“We’ve come a long way, baby… But we’re not all the way.” That’s how Former State Senator Helen Foley (D) described the progress of women’s rights in Nevada up until now. She testified in support of SJR 2 in the Assembly earlier this month. Today, the Senate took the final step needed for Nevada to officially be put on record in support of ratifying the Equal Rights Amendment (ERA).
On March 22, 1972, Congress voted to add the ERA to the U.S. Constitution. But since Indiana became the 35th state to ratify in 1977, ratification had stalled. Feminists pursued a “three-state strategy” to reach the 38 state threshold required by the Constitution for an amendment to be added. But once the 1982 statutory deadline came and went, the ERA was declared dead.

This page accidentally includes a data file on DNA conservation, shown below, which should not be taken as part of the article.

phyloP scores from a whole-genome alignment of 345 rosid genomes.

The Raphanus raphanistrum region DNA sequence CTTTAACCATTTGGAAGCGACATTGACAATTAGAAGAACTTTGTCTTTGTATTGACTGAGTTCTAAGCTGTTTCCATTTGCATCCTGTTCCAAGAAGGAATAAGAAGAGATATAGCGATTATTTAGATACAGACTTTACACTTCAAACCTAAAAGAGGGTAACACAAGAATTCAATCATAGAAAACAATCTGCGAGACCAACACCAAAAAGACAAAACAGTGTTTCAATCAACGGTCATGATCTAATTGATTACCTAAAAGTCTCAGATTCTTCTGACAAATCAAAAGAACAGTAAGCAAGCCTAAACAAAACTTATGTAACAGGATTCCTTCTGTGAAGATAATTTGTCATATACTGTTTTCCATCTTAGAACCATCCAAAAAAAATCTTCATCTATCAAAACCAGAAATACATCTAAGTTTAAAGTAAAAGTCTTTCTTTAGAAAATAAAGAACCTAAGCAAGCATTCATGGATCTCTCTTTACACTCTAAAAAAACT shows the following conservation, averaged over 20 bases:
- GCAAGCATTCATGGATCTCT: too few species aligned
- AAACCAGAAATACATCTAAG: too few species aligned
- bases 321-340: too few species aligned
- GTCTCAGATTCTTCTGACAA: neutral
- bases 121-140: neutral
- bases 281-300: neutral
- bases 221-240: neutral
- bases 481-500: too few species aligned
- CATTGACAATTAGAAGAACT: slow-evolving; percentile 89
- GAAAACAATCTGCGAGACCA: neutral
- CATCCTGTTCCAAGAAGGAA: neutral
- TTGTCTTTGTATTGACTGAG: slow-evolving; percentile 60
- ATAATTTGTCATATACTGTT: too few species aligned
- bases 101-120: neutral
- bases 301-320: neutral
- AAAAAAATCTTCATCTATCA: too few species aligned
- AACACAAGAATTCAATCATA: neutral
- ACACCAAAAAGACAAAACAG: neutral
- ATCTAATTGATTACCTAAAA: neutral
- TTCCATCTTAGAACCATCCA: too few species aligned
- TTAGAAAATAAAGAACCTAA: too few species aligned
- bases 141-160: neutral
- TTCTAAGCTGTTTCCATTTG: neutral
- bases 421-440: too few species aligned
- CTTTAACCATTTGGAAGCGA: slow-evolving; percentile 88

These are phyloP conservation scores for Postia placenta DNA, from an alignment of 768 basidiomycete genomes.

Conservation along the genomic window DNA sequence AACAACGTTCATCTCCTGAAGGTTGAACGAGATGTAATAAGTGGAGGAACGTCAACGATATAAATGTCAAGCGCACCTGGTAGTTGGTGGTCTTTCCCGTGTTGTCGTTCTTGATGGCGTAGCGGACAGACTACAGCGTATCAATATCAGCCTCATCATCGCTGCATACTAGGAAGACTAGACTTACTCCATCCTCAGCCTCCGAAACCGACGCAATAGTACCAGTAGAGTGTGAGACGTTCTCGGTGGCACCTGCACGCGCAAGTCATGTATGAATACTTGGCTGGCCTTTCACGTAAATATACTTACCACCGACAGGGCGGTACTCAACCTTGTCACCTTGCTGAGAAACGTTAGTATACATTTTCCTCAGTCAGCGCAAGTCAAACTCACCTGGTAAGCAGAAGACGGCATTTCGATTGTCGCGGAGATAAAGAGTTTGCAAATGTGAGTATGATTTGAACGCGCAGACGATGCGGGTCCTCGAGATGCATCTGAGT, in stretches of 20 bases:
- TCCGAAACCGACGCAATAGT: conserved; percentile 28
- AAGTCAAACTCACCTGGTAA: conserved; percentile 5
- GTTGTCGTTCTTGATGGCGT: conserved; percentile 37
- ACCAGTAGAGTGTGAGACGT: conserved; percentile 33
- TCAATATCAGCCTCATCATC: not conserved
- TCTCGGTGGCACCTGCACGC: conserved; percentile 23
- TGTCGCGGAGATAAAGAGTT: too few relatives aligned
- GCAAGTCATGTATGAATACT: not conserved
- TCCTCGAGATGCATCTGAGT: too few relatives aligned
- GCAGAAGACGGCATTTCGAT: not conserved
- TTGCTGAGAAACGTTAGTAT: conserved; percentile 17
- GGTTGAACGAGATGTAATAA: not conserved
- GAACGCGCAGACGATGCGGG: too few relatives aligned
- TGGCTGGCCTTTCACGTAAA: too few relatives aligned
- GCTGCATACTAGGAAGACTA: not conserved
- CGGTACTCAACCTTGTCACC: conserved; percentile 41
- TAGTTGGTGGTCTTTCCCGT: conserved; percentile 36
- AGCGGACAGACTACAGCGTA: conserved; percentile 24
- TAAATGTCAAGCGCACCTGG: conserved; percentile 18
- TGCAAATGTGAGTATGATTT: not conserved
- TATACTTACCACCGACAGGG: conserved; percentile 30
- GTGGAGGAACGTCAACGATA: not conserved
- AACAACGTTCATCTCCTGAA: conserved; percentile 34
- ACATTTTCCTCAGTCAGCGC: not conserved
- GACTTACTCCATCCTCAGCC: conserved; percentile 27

Did opponents declare it dead too soon? On March 22, 2017, Nevada became the 36th state to ratify the ERA.
Following an otherwise ordinary Senate floor session that featured votes on other bills (and introduction of the long awaited property tax cap reform bill), the Senate moved to Order of Business 14. Following a final statement in opposition from Senator Joe Hardy (R-Boulder City) and final statements of support from sponsor Senator Pat Spearman (D-North Las Vegas) and Senate Majority Leader Aaron Ford (D-Spring Valley), the Senate approved by voice vote minor amendments made to SJR 2 in the Assembly.
Since SJR 2 requires no action from Governor Brian Sandoval (R), Nevada has just approved ratification of the ERA.
The fight is far from over at the federal level. Religious right opponents still contend the ERA has expired. And it remains to be seen if/when States #37 and #38 come forward. But for now, feminists can finally celebrate the “three-state strategy” becoming the “two-state strategy” thanks to Nevada.